Dwayne Rose Jr, more than just a name

The gym at Crete-Monee High School was filled with students, parents, teachers, administrators watching the boys basketball team take on Rich Central on a recent Tuesday night in February. Their team, dressed in white and blue, was fast, athletic and dominating Rich Central fairly easily. Nothing to get excited about, right? Wrong. About midway through the second quarter, senior shooting guard Dwayne Rose Jr. caught a pass on the right side at the top of the key and exploded into the lane unlike any high school basketball player I have watched over the past three decades. As young Rose jumped remarkably high and dunked the basketball with such force, it immediately brought the crowd to its collective feet, applauding at the spectacle of a tremendously talented young man exhibiting his incredible skill.

Dwayne Rose Jr.

Dwayne Rose Jr.


Dwayne Rose Jr is more than just a name from a famous basketball family in the Chicago area. He's a really talented basketball player. And as the game went on, I got to watch Rose make quick accurate passes, show a great ability to handle the basketball, jump extremely high to block the shots of much taller opponents, and take jump shots where he rose up really high and exhibited a beautiful stroke that resulted in nice soft shot and nothing but net. When I saw Rose do this a few times, while surrounded by defenders, I immediately thought of Simeon's Jabari Parker, whom I had watched exhibit that same calm ability to shoot a jumpshot with defenders in his face. To stay that calm in the midst of frenetic activity while shooting, is a very special skill that very few high school players can claim. It takes focus, mental toughness and the experience that comes with playing hundreds of games.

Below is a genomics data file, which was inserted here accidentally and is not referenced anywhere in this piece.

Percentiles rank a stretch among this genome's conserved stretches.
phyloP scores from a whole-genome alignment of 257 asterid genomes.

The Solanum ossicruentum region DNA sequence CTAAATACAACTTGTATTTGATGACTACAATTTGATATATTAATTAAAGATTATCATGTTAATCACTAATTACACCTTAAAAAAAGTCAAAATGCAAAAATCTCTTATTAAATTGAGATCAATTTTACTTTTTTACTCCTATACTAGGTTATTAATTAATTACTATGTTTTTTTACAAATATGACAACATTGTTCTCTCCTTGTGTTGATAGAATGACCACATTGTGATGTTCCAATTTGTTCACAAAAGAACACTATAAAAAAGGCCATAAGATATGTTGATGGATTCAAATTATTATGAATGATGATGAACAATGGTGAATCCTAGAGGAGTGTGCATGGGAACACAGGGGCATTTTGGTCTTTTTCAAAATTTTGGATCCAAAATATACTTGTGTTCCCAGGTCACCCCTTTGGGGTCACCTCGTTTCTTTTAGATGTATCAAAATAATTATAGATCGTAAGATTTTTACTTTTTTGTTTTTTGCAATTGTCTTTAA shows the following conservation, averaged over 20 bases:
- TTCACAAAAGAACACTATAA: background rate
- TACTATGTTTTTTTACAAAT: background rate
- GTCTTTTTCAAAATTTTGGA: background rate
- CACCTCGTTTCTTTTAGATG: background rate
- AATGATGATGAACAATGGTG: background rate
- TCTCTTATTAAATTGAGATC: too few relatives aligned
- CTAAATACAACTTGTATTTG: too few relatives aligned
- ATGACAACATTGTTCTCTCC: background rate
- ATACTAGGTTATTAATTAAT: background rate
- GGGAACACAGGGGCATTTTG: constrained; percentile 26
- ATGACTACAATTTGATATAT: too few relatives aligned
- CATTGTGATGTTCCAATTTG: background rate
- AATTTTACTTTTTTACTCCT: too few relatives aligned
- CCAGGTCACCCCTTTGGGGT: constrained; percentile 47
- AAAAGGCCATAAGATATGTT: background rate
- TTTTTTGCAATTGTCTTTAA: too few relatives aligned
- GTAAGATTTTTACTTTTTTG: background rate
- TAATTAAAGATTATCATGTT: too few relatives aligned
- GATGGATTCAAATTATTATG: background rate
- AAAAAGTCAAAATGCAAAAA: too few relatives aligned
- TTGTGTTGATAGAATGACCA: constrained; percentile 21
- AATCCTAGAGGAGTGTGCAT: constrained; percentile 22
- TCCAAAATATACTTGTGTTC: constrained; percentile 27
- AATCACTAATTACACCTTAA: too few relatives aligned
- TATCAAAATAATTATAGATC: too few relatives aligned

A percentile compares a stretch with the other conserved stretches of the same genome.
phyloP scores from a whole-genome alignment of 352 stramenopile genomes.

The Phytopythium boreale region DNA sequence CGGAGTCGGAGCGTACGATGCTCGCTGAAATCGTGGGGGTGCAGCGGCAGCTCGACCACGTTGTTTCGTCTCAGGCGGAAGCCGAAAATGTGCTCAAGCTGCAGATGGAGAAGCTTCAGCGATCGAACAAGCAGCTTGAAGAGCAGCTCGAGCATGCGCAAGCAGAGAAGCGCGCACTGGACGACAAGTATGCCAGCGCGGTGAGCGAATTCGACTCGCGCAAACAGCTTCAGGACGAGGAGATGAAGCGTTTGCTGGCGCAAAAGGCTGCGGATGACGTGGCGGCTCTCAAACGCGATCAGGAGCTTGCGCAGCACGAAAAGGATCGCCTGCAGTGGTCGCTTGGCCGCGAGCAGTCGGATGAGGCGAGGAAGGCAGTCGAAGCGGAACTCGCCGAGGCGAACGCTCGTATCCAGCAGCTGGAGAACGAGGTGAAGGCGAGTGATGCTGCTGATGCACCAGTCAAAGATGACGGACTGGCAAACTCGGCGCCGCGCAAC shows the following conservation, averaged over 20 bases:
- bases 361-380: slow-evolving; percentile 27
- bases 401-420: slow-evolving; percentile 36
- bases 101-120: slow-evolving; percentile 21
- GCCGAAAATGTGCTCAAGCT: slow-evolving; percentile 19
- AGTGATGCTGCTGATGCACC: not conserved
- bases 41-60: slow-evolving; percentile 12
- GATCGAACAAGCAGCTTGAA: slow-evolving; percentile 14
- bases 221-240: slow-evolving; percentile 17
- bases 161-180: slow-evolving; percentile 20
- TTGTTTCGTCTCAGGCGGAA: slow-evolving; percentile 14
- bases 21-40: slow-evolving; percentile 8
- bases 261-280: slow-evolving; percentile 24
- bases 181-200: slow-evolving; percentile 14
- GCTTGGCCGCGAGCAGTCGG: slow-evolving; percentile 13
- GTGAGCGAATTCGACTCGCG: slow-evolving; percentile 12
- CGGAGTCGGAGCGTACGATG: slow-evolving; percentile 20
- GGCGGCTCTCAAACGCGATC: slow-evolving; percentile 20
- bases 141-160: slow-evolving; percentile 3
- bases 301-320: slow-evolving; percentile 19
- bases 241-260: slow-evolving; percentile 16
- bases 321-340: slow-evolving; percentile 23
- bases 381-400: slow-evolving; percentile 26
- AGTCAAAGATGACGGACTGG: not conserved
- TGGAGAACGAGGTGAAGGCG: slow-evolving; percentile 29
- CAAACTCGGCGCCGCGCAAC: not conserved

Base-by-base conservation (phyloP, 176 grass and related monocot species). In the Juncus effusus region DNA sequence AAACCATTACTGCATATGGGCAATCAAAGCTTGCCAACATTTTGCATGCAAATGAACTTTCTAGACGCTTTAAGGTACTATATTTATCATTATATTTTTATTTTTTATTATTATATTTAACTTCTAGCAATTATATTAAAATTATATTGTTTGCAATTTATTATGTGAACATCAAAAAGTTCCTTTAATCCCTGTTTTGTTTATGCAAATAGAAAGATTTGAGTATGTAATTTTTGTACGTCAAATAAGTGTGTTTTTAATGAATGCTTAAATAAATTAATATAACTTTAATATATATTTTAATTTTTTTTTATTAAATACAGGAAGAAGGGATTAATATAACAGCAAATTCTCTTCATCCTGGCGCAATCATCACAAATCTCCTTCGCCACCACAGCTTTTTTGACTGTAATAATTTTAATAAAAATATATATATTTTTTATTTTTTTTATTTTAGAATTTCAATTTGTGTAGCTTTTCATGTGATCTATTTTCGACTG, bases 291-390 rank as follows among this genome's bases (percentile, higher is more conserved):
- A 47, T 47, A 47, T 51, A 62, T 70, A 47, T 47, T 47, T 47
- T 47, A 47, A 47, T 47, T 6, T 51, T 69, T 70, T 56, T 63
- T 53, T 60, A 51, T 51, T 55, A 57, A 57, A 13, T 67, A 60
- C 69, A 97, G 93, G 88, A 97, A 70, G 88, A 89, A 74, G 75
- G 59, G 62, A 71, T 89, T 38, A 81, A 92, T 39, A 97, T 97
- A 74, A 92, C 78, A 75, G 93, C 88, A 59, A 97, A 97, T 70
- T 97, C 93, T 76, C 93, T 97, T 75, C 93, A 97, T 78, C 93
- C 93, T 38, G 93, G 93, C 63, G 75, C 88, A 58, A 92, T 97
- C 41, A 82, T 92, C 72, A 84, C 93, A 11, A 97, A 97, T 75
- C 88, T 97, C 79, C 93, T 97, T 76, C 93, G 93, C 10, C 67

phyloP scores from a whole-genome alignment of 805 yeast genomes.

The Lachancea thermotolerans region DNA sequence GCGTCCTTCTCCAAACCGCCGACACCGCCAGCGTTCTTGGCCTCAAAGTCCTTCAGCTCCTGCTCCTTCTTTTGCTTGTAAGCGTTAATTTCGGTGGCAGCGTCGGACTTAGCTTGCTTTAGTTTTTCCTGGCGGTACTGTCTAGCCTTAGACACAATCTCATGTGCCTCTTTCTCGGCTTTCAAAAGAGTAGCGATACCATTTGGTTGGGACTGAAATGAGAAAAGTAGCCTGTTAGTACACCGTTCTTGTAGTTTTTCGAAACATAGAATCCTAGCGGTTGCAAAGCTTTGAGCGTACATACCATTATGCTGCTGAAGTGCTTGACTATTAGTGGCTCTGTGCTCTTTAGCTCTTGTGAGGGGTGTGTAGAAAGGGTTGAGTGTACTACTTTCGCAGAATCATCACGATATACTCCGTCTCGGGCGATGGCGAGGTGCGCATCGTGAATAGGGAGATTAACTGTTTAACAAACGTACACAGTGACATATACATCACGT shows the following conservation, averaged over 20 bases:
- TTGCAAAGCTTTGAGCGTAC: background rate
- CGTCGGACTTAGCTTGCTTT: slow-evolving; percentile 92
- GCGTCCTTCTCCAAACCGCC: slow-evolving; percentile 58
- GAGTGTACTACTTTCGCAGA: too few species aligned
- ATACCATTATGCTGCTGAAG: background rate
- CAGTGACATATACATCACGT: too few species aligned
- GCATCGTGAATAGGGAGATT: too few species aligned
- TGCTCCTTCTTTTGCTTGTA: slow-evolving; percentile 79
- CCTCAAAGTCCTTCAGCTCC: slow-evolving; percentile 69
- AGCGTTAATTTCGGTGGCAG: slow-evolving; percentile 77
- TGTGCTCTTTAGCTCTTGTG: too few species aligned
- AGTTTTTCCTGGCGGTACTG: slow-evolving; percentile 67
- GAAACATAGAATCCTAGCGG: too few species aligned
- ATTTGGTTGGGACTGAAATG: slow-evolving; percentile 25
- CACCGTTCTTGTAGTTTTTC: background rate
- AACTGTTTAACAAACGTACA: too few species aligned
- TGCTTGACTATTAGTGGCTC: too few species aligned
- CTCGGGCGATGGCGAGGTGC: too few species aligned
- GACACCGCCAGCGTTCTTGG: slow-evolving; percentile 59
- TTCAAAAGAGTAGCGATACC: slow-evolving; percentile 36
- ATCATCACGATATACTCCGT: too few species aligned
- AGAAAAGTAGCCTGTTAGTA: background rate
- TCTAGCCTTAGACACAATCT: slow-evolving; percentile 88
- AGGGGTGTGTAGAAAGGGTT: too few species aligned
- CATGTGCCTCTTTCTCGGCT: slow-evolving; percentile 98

Jabari Parker during Simeon days.

Jabari Parker during Simeon days.


At that point, I was so happy I had the opportunity to see Rose, who has not received a great deal of attention, other than mentions that he is Derrick Rose's nephew. There is plenty of baggage that comes with that level of notoriety, most certainly vocal fans of the opposing team to be sure. It doesn't seem to fluster Rose, but motivates him, another asset in his favor.